Are you expecting a child in the Netherlands? Congratulations! This exciting time also brings many questions, especially when it comes to your rights in the workplace. Understanding these rights can help ensure a safe, healthy, and stress-free pregnancy experience. As a mother, I wish I had known these rules earlier, so I am writing this inclusive article to support ALL parents in their new journey.

When to tell your employer?By Dutch law, you must inform your employer about your pregnancy at least three weeks before your maternity leave begins. However, telling them earlier can be beneficial as it allows them to find a suitable replacement during your absence.

Understanding modified work, hours, and leave during pregnancyYou’re entitled to modified working hours and conditions during your pregnancy and up to six months postpartum. This includes extra breaks, regular working hours, rest periods, and exemption from overtime and night shifts. You may also request a dedicated space to recharge your batteries.

Your rights as an expecting parentYou are entitled certain rights if you are expecting a child, namely:

Extra breaks (up to one-eighth of your daily working time) Regular working hours and rest periods A suitable, lockable room to rest (with a bed or rest chair) Exemption from overtime and night shifts (unless the employer can prove the need) Maximum working hoursAn expecting parent in the Netherlands cannot be required to work more than:

A maximum of 10 hours per shift A maximum average of 50 hours per week (in a four week period) A maximum average of 45 hours per week (in a 16-week period) You can ask your employer to adjust your working hours.

Maternity leave in the NetherlandsIn the Netherlands, you can take maternity leave up to six weeks before your due date and must stop working at least four weeks before the due date. The total leave lasts for 16 weeks, ensuring you have at least 10 weeks off after birth – even if the baby arrives later than expected. If you’re employed, your maternity benefits will be equal to your salary.

Medical appointments during working hoursWhen you tell your employer that you are pregnant, you are entitled to legal protection during your pregnancy and while breastfeeding. This legal protection consists of modified working hours, modified workload, and maternity leave. You should also be allowed to visit the midwife or gynaecologist, including during working hours.

The maternity statementThis declaration from your midwife allows your employer to apply for maternity benefits on your behalf. It contains details about your pregnancy, due date, personal information, and citizen service number.

Breastfeeding and pumping at workFor the first nine months postpartum, you have the right to breastfeed or pump during working hours.

Your employer is required to provide a pumping room. It must meet the following requirements:

Quiet space Lockable so that the employee cannot be disturbed Hygienic Possibility to sit comfortably, for example, on a chair or couch A pleasant climate and air circulation Refrigerator available to store pumped milk Another thing that is not mandatory, but is convenient for expecting parents, is a water connection with hot and cold water.

Right to adapted work during pregnancyIf specific tasks pose a potential hazard during your pregnancy as well as six months after giving birth, your employer must make necessary adjustments to your role. These changes could include reducing physical strain like lifting and bending.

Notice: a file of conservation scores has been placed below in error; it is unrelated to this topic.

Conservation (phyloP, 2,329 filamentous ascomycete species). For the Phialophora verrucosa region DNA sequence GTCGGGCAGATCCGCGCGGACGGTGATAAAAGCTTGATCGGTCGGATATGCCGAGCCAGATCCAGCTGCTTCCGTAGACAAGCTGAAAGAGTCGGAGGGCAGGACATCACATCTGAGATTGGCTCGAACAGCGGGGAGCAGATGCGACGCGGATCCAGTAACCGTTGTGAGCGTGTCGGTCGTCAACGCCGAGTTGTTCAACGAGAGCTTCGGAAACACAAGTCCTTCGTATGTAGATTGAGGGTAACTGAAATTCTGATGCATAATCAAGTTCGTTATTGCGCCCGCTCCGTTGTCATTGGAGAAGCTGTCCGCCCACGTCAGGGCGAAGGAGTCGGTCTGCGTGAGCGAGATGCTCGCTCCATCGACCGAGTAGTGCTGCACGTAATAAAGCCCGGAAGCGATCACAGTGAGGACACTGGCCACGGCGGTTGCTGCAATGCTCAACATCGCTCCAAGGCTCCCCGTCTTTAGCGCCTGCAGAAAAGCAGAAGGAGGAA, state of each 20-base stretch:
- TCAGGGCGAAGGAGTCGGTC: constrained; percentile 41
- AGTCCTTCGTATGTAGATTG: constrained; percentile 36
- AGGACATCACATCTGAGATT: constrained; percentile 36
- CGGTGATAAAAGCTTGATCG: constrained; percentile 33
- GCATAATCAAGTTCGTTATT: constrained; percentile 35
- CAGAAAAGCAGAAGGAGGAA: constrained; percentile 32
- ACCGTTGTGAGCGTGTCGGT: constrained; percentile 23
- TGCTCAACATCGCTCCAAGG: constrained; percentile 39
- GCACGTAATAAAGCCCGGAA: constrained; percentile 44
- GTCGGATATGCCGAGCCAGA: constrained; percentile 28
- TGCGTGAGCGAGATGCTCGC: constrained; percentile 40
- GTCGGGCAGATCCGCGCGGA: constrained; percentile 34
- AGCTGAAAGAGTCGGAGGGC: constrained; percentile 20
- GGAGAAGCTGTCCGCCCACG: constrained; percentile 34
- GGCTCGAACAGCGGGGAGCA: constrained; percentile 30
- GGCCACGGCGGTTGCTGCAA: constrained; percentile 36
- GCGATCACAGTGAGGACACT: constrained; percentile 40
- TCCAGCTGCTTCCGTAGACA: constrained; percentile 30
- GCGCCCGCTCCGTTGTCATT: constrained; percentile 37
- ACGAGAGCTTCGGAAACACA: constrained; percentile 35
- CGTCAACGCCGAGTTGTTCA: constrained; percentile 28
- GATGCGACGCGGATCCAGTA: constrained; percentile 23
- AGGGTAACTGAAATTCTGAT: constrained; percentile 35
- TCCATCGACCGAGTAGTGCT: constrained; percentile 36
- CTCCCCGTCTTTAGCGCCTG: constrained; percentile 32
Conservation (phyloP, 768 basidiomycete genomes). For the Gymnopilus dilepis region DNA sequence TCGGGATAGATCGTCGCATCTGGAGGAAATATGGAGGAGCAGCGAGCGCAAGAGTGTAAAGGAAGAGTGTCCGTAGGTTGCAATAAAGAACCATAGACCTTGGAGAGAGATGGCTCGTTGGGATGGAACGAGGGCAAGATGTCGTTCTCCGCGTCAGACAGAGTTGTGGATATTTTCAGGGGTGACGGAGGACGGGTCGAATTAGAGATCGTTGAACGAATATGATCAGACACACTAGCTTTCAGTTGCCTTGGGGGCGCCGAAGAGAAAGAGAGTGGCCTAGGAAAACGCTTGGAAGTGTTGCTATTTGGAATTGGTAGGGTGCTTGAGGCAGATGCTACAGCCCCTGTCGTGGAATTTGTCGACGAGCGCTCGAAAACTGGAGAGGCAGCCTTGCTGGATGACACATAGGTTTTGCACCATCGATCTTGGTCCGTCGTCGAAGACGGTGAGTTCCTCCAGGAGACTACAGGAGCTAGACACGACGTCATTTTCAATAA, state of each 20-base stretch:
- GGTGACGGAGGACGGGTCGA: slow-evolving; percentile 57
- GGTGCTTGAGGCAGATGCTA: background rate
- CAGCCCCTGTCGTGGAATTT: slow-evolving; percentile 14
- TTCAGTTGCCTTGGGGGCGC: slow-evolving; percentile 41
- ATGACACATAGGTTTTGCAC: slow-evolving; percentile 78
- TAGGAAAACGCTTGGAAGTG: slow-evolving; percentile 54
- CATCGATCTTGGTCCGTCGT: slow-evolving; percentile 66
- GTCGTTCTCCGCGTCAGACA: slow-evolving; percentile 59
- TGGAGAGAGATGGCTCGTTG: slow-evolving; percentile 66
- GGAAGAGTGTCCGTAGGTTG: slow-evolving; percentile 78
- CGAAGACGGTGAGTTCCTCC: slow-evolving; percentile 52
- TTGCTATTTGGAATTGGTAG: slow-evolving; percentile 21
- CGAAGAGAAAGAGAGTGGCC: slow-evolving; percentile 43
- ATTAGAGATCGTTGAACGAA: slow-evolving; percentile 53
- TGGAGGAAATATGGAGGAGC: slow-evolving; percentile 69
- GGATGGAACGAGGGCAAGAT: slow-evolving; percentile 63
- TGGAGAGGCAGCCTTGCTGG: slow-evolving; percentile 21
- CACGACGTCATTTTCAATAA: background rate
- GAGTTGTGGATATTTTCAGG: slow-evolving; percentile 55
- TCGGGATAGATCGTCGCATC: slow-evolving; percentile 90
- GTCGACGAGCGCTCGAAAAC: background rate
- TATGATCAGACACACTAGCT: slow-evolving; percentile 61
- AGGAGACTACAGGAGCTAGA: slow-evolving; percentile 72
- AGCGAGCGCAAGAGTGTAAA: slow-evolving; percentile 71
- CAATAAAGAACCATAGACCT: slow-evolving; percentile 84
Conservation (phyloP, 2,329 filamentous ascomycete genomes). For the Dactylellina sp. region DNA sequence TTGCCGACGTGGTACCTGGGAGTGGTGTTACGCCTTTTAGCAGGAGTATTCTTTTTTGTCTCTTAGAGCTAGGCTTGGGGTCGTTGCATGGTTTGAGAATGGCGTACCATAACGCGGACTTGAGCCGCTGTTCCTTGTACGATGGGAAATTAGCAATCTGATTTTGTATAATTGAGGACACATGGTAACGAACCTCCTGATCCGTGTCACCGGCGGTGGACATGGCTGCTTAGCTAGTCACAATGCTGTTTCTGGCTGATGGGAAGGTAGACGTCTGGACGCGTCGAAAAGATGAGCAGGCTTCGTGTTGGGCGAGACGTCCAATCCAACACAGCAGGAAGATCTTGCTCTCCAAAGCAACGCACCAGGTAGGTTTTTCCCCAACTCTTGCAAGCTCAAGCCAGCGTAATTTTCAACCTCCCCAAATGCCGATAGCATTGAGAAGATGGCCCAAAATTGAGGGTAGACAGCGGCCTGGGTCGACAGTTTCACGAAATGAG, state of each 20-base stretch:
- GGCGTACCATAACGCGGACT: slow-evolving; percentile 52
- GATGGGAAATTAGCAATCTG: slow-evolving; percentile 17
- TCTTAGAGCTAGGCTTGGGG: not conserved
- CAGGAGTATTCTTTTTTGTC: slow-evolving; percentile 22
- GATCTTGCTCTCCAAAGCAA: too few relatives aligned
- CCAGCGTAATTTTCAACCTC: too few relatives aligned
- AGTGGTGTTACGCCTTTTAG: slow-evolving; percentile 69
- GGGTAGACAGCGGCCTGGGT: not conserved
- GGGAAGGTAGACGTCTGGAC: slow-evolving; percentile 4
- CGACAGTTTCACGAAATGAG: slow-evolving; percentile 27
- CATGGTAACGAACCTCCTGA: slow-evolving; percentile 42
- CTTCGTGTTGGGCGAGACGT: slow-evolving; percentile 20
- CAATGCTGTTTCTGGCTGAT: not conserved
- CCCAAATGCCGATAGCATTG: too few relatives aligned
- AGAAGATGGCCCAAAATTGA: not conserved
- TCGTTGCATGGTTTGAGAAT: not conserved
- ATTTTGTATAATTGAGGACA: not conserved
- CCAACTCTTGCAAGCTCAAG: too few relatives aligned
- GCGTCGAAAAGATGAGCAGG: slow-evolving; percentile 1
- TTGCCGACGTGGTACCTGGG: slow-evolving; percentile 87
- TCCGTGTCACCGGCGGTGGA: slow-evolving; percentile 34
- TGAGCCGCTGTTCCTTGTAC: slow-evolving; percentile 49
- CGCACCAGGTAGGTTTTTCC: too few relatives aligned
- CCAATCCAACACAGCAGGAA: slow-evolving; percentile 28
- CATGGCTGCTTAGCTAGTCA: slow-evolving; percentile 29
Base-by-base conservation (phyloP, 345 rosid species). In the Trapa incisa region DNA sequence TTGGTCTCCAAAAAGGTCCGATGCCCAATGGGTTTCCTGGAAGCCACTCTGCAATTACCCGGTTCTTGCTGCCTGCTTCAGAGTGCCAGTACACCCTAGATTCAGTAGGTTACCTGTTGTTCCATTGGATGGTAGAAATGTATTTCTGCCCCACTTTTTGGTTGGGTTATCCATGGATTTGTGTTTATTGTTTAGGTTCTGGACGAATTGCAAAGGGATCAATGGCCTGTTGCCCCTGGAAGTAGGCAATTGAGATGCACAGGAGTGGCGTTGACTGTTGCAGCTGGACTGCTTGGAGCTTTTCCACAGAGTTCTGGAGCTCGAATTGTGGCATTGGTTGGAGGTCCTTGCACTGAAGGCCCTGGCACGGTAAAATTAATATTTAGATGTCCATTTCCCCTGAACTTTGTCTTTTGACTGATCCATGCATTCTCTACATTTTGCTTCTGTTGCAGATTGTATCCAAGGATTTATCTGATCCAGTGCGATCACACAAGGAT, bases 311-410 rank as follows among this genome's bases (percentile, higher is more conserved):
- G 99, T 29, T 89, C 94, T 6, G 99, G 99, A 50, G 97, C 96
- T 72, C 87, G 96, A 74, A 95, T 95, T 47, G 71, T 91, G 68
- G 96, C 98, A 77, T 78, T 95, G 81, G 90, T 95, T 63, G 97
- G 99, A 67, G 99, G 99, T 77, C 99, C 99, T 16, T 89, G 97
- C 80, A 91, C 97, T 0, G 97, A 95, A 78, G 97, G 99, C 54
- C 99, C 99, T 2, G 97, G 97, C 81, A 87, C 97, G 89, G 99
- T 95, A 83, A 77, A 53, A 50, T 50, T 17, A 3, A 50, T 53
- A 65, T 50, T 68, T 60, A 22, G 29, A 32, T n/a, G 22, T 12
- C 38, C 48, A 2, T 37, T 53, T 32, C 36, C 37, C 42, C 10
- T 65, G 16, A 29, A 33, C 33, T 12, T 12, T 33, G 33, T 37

Self-employed or unemployed parentIf you are self-employed or unemployed, different rules apply than if you are employed. If you are self-employed, you must apply to the UWV for benefits. You are entitled to 16 weeks of benefits for pregnancy and childbirth together.

Each week, you receive benefits for five working days. You will not, therefore, receive benefits for Saturdays and Sundays. The benefit lasts for at least 16 weeks and you are always entitled to 10 weeks of benefits after giving birth. The amount of your benefit depends on your income in the calendar year before you became pregnant. The benefit is never higher than the minimum wage.

Partner leaveBirth leave for employed partners is one multiplied by the number of working hours per week. Partners can also take additional birth leave. Birth leave is also called maternity leave, paternity leave, or partner leave.

Unpaid and paid parental leaveIn the Netherlands, parents are entitled to unpaid parental leave until their child is eight years old. This leave is a maximum of 26 times the number of hours of their work week. From August 2, 2022, parents can take nine work weeks of this paid parental leave and receive benefits from the UWV for it.

Paid parental leave lasts a minimum of one up to a maximum of nine work weeks. In these weeks, parents can take the leave flexibly as long as it is within one year after the child’s birth or admission into the family if the child is adopted or fostered.

Pregnancy and equal treatment at workRemember, your employer should treat you no differently from non-pregnant colleagues. If they fail to do so, it constitutes unequal treatment during pregnancy.

Take the time to familiarise yourself with the legal framework, seek guidance from relevant resources, and ensure you have the information to make the best choices for you and your growing family. Remember, being well-informed is empowering and can positively impact your pregnancy experience in the Netherlands.

Issues with employer during pregnancyIf you have questions about your rights during pregnancy or after childbirth, share them with your employer or HR department. If issues persist, contact a health and safety expert or your Arbodienst (working conditions service).


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